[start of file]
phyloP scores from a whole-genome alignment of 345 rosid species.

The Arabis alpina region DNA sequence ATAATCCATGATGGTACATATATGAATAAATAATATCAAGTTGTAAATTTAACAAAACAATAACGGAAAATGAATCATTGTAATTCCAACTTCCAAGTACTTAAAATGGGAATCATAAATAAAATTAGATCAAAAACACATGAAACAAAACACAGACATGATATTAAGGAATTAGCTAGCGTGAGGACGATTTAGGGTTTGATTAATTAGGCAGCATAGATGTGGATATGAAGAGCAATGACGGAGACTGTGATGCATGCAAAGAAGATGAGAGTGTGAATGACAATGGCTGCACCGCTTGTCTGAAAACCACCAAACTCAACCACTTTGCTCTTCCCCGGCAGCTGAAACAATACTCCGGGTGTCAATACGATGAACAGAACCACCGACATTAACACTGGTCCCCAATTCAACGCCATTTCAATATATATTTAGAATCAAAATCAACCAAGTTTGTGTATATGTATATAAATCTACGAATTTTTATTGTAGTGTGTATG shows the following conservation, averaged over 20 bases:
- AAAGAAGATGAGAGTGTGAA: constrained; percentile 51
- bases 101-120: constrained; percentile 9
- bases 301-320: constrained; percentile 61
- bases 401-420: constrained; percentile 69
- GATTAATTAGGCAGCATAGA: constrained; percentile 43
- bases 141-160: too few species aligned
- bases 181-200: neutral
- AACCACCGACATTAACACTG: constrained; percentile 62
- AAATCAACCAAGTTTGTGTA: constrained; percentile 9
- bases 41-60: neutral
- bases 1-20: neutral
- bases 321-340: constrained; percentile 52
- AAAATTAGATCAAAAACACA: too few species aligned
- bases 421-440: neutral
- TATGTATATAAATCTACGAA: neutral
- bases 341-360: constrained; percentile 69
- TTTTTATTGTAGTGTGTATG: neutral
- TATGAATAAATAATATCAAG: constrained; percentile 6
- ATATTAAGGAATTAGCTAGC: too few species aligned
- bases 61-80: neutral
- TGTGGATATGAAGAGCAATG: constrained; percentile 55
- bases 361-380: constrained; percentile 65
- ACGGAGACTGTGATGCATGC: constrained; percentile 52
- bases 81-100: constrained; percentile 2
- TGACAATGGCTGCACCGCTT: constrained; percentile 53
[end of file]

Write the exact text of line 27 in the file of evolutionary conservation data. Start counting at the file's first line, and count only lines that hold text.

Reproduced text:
- TGACAATGGCTGCACCGCTT: constrained; percentile 53